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Equality for intimacy

Twenty years ago, I and two colleagues wrote a book called The Sexual Politics of Disability, based on conversations with 44 disabled people about their gender, sexuality, self-image and experience of sex and love. Recently, we revisited some of the original participants and what we found was that there had been some profound changes for the better, and also for the worse.

One of the good things that has happened is that taboos around disabled people and sex had gradually eased and younger people, in particular, seem to be more inclusive and relaxed about differences. One of our subjects was a woman who gets around in a wheelchair. She describes herself as into the ‘festish scene ’ and said she felt very much welcomed – her wheelchair was just another interesting accoutrement.

The Paralympian movement was also felt to have changed attitudes to disabled people in general, although it did project an image of youth and the body beautiful which not all disabled people can aspire to. All the people we revisited were 20 years older, mostly in their early 50s, so they were generally more confident and assured about their sexuality, although three people said that they did not have a life partner and were not looking.

And it’s good news that disabled people have a much higher profile on TV and the media, although programmes like Channel 4’s Undateables were not liked. Our respondents said that programmes like this implied that disabled people in romantic situations were something different and weird. They felt that disabled people who date should be part of mainstream media, not a  side show. Internet dating had also expanded the dating scene and, although it can be brutal, everyone who goes on a dating app can expect to be prejudged, not just people with disabilities. In some ways, this makes it easier because people are pre-selecting and they know what to expect. We didn’t find a great deal of interest in so-called devotees – able-bodied people who seek out amputees for romance. This really is a niche area and it’s not for everyone.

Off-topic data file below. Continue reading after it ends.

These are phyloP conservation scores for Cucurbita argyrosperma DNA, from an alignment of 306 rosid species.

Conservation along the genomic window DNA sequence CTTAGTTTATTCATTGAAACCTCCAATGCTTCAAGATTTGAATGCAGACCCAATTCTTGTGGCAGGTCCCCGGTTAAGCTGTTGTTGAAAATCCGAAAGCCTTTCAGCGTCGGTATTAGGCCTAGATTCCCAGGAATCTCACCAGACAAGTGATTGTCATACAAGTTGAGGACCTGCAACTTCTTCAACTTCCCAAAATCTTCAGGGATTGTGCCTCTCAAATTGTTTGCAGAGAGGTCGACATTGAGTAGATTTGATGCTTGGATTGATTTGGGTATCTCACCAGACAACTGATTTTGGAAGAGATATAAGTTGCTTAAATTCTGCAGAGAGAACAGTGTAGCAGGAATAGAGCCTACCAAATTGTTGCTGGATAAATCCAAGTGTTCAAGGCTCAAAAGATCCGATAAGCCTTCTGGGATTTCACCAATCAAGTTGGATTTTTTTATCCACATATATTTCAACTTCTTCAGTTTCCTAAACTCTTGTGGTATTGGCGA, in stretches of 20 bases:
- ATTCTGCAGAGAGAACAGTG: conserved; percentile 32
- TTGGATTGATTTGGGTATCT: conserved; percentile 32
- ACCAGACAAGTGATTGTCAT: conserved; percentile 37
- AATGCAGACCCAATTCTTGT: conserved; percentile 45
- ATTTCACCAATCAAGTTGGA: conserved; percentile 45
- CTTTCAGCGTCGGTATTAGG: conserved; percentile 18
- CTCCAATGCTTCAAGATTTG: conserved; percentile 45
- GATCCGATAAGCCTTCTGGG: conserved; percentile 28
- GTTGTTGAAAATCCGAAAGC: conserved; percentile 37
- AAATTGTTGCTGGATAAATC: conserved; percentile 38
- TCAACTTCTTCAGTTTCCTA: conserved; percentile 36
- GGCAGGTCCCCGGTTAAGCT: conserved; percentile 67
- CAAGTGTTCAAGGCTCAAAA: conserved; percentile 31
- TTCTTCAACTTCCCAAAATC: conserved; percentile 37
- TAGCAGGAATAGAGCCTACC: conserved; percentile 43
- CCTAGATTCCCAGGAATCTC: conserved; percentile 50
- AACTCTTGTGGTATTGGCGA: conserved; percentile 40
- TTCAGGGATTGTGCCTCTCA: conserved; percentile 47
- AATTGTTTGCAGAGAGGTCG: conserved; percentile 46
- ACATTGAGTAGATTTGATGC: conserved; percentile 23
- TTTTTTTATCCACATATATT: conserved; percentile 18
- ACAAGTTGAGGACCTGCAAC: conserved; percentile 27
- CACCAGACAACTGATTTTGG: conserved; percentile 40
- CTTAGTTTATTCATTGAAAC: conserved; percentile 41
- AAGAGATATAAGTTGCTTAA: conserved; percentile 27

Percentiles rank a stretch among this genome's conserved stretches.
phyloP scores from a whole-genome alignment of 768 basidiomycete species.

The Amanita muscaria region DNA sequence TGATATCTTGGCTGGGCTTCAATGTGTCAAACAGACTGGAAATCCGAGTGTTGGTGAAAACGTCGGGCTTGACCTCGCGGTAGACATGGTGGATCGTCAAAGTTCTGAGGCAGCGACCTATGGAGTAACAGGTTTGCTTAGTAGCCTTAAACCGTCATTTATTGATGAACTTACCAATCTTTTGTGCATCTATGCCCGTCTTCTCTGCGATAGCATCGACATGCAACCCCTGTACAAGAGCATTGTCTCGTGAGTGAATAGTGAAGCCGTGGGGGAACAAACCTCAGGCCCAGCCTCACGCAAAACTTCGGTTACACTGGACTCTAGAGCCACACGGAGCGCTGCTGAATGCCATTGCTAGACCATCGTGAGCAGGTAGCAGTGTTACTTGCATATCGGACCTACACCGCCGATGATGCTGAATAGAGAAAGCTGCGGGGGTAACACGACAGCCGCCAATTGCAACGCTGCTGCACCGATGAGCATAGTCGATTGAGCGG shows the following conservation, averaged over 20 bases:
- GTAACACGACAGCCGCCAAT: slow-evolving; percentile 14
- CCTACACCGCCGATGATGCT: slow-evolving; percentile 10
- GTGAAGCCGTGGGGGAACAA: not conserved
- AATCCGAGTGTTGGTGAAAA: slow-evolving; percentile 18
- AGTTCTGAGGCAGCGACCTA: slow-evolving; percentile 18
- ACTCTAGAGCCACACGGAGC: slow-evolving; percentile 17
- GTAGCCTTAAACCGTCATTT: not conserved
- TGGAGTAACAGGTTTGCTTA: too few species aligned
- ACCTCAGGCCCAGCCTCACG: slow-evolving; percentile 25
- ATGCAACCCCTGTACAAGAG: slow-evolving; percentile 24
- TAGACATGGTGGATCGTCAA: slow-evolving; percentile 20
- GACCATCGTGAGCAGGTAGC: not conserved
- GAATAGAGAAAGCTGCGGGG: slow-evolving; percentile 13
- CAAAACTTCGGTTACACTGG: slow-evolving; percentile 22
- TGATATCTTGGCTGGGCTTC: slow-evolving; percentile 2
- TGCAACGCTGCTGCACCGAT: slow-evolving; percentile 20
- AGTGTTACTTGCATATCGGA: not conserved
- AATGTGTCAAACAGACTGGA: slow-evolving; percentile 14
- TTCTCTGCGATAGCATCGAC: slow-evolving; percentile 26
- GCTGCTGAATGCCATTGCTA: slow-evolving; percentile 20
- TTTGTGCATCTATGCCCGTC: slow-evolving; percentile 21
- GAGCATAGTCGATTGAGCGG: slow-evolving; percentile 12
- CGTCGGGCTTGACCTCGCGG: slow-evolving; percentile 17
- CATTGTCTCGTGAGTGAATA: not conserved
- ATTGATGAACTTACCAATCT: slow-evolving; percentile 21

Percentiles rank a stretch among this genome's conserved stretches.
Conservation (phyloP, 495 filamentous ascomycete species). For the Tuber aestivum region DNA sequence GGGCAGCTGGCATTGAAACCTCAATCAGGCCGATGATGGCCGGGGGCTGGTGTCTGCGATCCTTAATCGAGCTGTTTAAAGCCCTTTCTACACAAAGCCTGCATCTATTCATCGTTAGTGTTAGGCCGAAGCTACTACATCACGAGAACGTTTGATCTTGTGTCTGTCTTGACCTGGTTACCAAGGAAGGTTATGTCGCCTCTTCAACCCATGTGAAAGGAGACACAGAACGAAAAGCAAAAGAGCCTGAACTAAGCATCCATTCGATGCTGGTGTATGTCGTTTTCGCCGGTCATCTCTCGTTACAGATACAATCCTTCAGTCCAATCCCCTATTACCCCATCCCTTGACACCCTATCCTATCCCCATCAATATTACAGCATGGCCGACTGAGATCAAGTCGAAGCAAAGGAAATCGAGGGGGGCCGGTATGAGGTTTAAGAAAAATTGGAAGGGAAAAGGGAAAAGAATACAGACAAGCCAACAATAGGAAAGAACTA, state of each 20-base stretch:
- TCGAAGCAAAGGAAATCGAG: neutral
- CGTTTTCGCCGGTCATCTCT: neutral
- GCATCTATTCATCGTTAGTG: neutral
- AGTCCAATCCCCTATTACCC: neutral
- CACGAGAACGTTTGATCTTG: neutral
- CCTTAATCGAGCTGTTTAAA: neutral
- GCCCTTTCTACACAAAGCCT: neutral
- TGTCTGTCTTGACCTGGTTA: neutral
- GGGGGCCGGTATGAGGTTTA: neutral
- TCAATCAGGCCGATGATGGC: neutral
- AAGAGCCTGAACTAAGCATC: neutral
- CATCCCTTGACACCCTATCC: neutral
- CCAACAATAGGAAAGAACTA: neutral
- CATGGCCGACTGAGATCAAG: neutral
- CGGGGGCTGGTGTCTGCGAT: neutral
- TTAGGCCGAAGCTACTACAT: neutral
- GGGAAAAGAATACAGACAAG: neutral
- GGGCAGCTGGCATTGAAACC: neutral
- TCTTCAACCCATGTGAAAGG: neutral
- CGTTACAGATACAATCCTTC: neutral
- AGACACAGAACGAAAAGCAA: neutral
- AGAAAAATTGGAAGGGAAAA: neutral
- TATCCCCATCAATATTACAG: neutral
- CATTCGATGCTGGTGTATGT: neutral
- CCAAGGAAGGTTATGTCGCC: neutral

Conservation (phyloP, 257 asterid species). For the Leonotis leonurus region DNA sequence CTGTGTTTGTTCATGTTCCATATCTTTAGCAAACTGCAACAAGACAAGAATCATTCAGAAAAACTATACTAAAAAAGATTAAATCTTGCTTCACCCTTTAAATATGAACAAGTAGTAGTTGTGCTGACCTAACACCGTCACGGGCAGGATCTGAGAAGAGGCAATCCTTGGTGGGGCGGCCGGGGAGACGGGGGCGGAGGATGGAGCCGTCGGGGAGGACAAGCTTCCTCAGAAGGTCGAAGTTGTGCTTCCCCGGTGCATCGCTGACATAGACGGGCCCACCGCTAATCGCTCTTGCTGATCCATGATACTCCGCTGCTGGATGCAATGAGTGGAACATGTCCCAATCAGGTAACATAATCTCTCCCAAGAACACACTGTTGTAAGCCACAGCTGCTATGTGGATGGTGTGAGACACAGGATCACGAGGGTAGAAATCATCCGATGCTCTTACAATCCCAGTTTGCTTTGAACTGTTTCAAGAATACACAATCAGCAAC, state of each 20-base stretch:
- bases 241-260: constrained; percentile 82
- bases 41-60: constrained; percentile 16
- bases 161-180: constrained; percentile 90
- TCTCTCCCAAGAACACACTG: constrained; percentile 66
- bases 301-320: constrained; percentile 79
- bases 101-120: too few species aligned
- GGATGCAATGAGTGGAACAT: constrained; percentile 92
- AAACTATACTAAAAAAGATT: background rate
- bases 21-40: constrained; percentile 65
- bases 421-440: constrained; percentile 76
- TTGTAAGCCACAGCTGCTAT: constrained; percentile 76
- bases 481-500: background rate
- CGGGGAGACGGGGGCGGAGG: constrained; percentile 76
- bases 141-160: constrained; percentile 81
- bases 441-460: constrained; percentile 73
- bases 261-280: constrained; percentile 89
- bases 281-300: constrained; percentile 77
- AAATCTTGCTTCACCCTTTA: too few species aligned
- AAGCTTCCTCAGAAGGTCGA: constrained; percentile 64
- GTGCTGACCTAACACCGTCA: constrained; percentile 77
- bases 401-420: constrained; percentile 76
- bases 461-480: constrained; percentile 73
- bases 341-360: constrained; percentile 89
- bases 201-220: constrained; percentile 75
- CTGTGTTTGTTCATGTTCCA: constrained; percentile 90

However, there have been backwards steps since we first started looking at sex and the disabled in 1996. Today, the impact of austerity has been particularly hard on disabled people who have found their benefits and allowances cut. Some of the people we talked to were struggling to live comfortably with reduced care and support and romance was out of the questions. For example, one respondent involved in the project said: “Social services – it’s gone backwards, so how can you possibly have a sex life if you can’t even be clean and washed and feel sexy?

“It’s pie in the sky now when you’ve got somebody coming to your house for three one-hour visits a day – food in, food out, and that’s it.

“It’s not going to be ‘do you want support to go out, flirt with someone?’ If you’re fighting just to get your arsed wiped how do you even begin that dialogue with social services to talk about positioning for sex?”

Austerity and cutbacks mean that their options for dating and finding a life partner had closed down.

Disability affects 10 per cent of working age adults and it is crucial that men and women with disabilities have opportunities to find intimacy and create committed relationships. Disabled people have human rights too and need a basic standard of living which includes socialising and the possibility of meeting someone and enjoying a rewarding sexual life.

Professor Tom Shakespeare
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7 years ago

nice post.. Due to stress level these days, these are not possible..

7 years ago

Very well written post. Though the people are disabled but they are still human and have the right to find the love they want.

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